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Can Computer Models Help to Quell Insurgent-Drive Strife and Instability?
Alexander Levis and V.S. Subrahmanian
Two scientists who have been using computers to help assess the behavior of insurgent groups told a AAAS-organized seminar that, despite their limitations, quantitative methods could play an important role in helping military commanders and political leaders make more informed decisions.
While acknowledging that computer models are still in their infancy and can provide only hints of possible outcomes during the often chaotic conditions in combat zones, the specialists said the Pentagon has considerable interest in the use of cross-cultural research to help combat insurgencies.
V.S. Subrahmanian, co-director of the University of Maryland's Laboratory for Computational Cultural Dynamics, described how computers can be programmed to automatically and quickly extract relevant data from thousands of news reports on a topic and offer a probability estimate that a particular action might happen. He spoke at a 14 June Capitol Hill seminar organized by AAAS's Center for Science, Technology and Security Policy.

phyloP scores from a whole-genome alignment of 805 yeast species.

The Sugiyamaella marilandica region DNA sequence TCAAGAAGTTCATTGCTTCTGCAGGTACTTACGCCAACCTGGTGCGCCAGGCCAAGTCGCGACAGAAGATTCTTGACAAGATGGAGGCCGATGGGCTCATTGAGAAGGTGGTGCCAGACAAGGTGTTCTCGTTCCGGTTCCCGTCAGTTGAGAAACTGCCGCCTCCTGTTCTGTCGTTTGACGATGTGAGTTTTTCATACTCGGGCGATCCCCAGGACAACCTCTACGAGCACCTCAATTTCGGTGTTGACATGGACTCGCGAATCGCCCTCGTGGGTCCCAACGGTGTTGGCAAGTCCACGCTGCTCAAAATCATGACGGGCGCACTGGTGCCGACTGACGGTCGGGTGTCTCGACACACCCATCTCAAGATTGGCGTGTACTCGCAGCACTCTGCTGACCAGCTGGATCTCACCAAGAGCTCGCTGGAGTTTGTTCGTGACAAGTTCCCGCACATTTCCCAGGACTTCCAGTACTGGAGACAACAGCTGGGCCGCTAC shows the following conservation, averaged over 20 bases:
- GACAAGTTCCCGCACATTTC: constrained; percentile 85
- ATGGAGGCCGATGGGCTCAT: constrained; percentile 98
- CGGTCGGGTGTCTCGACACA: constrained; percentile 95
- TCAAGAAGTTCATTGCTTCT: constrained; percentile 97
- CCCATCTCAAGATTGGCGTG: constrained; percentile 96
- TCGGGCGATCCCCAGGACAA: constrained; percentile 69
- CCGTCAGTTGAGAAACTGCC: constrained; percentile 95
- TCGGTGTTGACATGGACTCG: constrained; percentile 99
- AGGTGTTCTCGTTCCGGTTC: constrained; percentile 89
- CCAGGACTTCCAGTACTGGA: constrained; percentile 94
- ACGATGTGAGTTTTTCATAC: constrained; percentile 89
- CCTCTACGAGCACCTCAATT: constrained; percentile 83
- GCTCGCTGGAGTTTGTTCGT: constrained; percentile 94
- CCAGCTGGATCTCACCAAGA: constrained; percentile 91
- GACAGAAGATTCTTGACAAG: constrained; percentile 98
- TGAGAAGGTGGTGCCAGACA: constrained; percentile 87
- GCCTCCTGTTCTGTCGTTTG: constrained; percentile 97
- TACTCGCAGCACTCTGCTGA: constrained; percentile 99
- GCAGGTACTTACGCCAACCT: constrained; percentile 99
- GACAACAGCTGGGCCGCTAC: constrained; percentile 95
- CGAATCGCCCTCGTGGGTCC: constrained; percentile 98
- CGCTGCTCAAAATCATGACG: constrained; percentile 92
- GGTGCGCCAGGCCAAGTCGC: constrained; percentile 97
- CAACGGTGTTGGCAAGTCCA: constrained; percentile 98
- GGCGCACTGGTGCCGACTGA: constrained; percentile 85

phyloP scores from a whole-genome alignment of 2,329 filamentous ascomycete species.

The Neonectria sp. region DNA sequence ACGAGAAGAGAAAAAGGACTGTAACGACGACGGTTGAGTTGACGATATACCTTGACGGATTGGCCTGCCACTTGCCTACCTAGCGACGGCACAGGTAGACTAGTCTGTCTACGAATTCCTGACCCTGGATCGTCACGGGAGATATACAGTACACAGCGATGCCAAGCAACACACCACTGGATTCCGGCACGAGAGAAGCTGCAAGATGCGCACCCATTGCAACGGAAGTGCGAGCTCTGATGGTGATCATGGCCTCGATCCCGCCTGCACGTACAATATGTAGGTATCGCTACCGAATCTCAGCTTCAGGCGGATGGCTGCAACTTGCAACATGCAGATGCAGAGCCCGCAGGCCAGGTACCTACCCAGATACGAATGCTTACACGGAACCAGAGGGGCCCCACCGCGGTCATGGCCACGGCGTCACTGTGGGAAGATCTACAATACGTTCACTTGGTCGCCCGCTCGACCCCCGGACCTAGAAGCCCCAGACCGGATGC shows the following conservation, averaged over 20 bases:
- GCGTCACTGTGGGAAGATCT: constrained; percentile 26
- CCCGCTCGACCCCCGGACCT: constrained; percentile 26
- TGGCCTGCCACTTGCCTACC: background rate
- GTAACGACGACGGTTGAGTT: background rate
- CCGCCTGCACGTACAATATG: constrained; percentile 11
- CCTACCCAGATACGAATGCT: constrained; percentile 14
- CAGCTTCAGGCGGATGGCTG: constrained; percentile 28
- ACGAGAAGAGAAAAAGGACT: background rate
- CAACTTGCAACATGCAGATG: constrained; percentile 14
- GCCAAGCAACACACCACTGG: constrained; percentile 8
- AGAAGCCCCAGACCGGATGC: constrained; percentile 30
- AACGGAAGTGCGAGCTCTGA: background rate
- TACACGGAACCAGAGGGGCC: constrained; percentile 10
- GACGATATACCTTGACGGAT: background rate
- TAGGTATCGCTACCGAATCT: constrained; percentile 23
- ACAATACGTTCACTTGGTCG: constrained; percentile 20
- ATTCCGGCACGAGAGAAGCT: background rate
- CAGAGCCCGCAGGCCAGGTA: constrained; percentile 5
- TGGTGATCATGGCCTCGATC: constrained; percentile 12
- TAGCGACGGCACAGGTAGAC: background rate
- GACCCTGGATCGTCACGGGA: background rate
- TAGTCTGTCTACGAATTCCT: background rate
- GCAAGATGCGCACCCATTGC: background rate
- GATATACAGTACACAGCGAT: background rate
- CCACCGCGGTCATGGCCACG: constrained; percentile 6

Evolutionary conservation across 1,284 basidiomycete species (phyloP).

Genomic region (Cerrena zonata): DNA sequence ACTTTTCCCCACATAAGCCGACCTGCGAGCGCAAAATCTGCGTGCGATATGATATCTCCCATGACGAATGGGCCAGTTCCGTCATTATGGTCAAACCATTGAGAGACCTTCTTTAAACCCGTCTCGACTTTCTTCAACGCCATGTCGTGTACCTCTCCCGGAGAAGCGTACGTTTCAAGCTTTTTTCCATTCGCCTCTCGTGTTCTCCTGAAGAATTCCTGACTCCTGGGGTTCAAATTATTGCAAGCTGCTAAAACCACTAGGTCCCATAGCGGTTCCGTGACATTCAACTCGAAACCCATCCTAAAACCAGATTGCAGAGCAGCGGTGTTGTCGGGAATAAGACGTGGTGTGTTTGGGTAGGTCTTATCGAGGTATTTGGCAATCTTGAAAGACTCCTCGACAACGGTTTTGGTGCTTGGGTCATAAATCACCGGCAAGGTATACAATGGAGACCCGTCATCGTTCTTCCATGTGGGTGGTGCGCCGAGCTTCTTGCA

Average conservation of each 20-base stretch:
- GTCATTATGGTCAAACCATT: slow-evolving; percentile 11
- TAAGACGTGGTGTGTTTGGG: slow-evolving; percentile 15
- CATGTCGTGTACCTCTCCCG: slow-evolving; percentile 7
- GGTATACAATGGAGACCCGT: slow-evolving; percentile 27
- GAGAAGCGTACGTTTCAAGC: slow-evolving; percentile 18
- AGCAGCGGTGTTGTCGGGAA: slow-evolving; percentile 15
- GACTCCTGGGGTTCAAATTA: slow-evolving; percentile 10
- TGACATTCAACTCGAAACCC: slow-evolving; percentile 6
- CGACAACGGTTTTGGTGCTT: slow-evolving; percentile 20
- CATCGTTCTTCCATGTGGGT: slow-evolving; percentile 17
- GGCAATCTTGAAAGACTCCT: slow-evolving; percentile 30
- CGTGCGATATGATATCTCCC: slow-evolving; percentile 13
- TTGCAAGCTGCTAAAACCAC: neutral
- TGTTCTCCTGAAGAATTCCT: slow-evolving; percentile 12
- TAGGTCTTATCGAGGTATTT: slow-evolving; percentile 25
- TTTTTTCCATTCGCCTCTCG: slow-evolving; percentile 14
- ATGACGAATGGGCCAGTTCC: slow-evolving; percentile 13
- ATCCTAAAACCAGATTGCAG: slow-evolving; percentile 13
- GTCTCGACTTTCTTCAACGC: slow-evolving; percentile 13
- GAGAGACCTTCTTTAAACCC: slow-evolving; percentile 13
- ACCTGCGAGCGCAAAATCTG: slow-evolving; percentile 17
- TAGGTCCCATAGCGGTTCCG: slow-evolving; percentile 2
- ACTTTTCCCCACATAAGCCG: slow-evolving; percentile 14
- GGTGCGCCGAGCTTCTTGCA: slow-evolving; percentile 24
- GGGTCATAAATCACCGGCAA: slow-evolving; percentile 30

Subrahmanian's team has looked, for example, at reports of suicide attacks by the militant Hezbollah group, based in Lebanon. Preliminary results by the researchers suggest that when the group is engaged in education and propaganda activities in a major way, there's a 46-47% probability it will carry out suicide attacks. When it is not engaged in such activities, the probability of an attack rises to about 80%.
Subrahmanian's team also did an automated analysis of 1555 recent stories in the Afghan media to assess the perceived strength or weakness of Afghan President Hamid Karzai on a scale of minus 1 to plus 1. The analysis, which searched for phrases containing both opinions and statements of fact that can influence opinions, showed Karzai's overall rating was mildly positive for most news sources.
The intensity of opinions can influence how a group might act during times of stress and conflict, Subrahmanian said. Behavioral scientists would like to find ways to accurately predict how a group might respond, he said, and do so in a matter of hours or days rather than weeks or months.
"You would like to find the pressure points where you can exert influence to change behavior," said Alexander Levis, an engineering professor at George Mason University in Fairfax, Va., and former chief scientist for the U.S. Air Force.